MADRID/BRUSSELS • Ousted Catalan president Carles Puigdemont, who faced an international arrest warrant for his role in a declaration of independence, has turned himself in voluntarily to Belgian police.
Mr Puigdemont and four former ministers of the Catalan regional government surrendered at 9.17am yesterday in Brussels. The investigative judge now has exactly 24 hours to decide whether to keep them in detention or conditionally release them, Mr Gilles Dejemeppe, a spokesman for the Brussels prosecutor office, told reporters.
Spanish Prime Minister Mariano Rajoy invoked constitutional powers last month to reassert his authority over Catalonia and fire Mr Puigdemont and his government. Since then, eight politicians and two activists have been jailed pending trial, and arrest warrants have been issued for five others, including Mr Puigdemont, who fled to Belgium to try to run a government in exile.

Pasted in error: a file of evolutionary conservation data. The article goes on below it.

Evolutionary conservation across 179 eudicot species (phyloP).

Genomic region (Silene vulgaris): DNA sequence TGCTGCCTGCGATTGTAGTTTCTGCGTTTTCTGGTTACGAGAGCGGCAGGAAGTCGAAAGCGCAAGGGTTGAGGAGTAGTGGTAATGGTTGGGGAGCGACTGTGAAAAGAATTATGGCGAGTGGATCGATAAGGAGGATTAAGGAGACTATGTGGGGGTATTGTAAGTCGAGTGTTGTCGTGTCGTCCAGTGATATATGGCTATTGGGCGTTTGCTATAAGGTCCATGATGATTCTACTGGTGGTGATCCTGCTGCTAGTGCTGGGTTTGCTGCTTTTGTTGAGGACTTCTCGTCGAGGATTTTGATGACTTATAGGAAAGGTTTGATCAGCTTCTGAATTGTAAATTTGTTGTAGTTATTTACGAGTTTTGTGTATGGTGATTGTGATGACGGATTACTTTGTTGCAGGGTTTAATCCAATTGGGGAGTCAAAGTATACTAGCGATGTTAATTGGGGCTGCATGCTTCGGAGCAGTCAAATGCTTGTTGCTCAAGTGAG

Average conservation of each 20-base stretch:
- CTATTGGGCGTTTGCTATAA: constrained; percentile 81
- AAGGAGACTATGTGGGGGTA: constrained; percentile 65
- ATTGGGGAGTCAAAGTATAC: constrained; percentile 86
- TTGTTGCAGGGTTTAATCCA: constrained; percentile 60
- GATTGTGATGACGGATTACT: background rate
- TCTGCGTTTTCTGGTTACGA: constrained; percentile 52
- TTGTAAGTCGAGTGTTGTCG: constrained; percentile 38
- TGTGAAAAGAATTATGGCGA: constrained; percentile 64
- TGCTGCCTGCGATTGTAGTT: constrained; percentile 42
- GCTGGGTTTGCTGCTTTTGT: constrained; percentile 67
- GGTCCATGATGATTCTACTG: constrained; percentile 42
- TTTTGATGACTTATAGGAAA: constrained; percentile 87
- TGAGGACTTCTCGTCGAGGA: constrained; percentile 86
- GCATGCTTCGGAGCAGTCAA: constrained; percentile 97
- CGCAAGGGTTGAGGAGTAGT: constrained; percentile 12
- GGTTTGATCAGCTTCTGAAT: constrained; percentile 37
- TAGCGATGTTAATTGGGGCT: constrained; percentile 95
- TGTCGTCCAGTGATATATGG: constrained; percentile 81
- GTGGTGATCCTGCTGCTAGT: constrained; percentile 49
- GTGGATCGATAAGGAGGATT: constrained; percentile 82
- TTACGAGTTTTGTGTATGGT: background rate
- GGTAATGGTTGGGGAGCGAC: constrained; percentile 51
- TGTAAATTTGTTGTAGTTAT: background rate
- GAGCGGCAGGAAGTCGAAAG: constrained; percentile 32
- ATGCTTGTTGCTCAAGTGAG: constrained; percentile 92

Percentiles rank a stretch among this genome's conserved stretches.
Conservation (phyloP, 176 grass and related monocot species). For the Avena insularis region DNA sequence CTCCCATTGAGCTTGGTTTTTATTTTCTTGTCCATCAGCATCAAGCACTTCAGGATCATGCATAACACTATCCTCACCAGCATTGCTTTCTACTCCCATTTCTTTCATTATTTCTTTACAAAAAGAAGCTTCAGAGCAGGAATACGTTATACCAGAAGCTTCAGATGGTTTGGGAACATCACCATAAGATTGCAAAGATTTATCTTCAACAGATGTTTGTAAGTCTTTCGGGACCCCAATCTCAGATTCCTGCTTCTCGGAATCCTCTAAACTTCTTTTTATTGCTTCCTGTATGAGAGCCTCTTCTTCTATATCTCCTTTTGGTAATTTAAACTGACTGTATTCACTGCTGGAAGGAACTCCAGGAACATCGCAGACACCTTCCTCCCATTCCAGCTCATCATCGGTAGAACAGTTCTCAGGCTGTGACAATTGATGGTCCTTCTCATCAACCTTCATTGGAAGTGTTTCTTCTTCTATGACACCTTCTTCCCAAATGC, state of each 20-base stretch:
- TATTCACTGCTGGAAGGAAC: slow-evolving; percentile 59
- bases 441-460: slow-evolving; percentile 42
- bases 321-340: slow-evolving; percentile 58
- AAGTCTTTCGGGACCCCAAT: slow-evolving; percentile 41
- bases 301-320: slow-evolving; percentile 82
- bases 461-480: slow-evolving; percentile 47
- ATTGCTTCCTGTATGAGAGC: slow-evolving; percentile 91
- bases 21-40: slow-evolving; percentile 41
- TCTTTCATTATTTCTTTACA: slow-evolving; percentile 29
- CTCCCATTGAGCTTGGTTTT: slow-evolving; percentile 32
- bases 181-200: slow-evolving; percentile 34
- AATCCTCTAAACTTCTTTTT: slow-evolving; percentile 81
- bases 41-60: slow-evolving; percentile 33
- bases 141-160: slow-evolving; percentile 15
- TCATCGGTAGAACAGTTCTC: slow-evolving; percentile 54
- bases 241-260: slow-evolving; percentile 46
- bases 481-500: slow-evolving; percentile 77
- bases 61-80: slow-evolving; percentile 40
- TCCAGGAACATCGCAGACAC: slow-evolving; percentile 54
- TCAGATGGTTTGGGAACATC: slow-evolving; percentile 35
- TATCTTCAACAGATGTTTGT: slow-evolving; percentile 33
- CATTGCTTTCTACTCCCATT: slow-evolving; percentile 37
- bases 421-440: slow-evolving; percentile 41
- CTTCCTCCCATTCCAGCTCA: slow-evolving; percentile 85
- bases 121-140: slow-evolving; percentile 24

Activists in Barcelona were left rudderless and divided when Mr Puigdemont bolted following his ejection from power. Mr Rajoy called elections for Dec 21.
But the spectacle of the jailed leaders has reinvigorated the movement and thrust the constitutional crisis into the international spotlight. An opinion poll published last Saturday by La Vanguardia newspaper shows the December election is too close to call.
Mr Puigdemont said last Saturday that he will cooperate with the Belgian authorities on the arrest order. Under European arrest-warrant procedures, individuals are detained and brought before judges within 24 hours. A court then has 15 days to decide whether to execute the arrest order, according to the Belgian Justice Ministry.
Including time for possible appeals, a final decision must be taken within three months. Mr Puigdemont would then have to be surrendered to Spain within 10 days.
"I won't flee justice; I'm willing to submit to justice, but to real justice," the ousted leader said in an interview with Belgium's RTBF television last Friday.